and costs us both accuracy and respect.
if you really are too busy to get back to someone immediately,
you can still be respectful of others. You would show
great respect by sending a quick note (for example, got
to let them know you are on it or when you’ll be
able to respond. The real skill here is to learn to read
carefully and then prove you’ve really read it by
addressing all relevant points and answering all the questions
asked. If you can’t answer all the points in an
email and you just answer the easiest question, let your
colleague know you’ll get back to them with more
answers when you can. That way they know you’re
not ignoring the other items.
clearly is the new conversation.
well and consciously
another critical cue of respect. This is a wake
call for those who consider writing to be a soft skill.
These days, writing is body language translated into words,
punctuations, timing, pacing and tone.
When writing, make sure you do the little things. Check your tone and think about how your message may be perceived, especially based on your rank. Often, misinterpreting most emails is merely a matter of a dropped word or poor punctuation. In short, never press send before thinking about how others might interpret the message. Take advantage of spell check and other proofreading programs. Proofreading is more of a habit than a skill: making it a point of pride to send clean copy will help people take what you write more seriously.
phone call is worth a thousand emails.
German client once told me “I was having a never-ending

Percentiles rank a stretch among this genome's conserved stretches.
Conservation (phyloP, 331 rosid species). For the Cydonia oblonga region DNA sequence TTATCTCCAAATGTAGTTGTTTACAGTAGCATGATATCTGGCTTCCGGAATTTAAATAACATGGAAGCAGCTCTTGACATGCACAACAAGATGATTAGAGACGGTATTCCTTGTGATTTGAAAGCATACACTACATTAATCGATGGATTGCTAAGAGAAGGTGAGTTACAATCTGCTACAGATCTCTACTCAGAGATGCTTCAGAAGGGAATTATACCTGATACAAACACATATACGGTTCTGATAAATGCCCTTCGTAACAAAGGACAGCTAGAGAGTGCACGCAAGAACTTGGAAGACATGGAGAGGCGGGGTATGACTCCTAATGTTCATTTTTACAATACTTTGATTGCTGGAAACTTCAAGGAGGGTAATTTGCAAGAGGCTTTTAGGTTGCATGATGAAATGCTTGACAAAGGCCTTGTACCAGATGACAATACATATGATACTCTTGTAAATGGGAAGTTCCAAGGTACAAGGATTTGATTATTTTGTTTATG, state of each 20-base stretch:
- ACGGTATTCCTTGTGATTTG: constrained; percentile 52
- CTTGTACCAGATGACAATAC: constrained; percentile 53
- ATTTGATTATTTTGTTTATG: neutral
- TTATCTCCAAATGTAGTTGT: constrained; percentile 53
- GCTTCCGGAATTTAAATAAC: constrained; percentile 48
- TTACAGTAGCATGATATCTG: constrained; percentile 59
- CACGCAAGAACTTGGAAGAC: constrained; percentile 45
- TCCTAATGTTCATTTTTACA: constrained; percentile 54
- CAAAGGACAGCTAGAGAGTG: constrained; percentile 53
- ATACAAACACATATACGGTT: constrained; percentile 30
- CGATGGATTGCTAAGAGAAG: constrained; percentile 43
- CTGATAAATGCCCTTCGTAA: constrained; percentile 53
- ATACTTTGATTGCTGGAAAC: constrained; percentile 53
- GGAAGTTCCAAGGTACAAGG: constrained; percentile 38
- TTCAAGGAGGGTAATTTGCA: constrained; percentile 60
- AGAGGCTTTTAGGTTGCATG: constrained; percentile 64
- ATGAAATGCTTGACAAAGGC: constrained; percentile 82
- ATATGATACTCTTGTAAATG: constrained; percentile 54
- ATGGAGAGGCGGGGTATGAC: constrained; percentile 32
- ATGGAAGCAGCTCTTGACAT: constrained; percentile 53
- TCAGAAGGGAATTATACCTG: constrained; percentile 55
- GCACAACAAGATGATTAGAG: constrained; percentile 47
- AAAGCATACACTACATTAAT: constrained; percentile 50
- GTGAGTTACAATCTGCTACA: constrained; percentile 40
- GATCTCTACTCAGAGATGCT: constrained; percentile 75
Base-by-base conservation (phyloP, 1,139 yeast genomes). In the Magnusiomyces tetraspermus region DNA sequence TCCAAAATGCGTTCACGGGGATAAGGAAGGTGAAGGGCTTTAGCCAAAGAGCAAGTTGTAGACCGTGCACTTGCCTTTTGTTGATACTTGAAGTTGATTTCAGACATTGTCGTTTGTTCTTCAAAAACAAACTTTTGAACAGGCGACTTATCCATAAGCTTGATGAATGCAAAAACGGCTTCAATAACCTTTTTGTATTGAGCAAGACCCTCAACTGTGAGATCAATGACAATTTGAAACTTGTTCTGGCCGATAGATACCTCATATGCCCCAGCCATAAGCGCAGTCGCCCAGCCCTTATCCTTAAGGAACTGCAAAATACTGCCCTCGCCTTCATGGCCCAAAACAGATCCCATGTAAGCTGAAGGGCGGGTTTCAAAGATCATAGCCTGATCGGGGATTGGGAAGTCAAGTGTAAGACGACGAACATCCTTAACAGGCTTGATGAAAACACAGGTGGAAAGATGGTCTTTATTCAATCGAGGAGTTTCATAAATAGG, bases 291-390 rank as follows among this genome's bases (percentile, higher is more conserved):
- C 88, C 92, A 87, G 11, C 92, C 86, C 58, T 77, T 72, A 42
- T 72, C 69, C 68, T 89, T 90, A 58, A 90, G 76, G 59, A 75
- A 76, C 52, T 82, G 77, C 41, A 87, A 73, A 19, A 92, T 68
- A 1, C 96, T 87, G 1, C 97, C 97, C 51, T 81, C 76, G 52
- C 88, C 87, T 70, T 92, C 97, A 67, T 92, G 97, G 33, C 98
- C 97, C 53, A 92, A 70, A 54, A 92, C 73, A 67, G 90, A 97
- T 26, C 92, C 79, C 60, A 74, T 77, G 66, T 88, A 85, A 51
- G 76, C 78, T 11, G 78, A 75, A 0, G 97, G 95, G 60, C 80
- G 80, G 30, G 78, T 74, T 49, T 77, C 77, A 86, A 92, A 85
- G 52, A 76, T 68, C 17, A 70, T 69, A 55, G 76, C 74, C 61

email back and forth with a French and an Indian colleague
who were having a circular written dialogue, covering
the same ground over and over without understanding each
other. I got them both to hop on the phone with me, asked
a few questions a few different ways, and we got to the
bottom of the issue. Sometimes, I think we are all guessing
what the other parties mean on an email chain when we
actually have no idea.”
good phone conversation is becoming a lost art, but a
good call can save a ton of time and generate goodwill
in ways that an email never will. We can’t explain
EVERYTHING digitally. The
phone allows people’s emotions and opinions to be
you get a vague or confusing message, don’t
be afraid to ask to have a phone call or, if possible,
video or in person meeting. Asking
for a quick call in sensitive dialogues shows you are
being thoughtful; taking a beat before responding to questions
won’t make you look indecisive. It will show people
that you are listening and taking them seriously.
other person will probably be grateful you’re actually
reading their emails carefully enough to ask.
the end, Value Visibly is just about making people feel
appreciated in the workplace. It used to be birthday donuts
at lunch, high-fives from your team or flowers sent by
a happy client. These things made you feel good about
your work, and they shouldn’t disappear because
we now sit behind our screens. We just need to learn how
to express these things with our digital body language.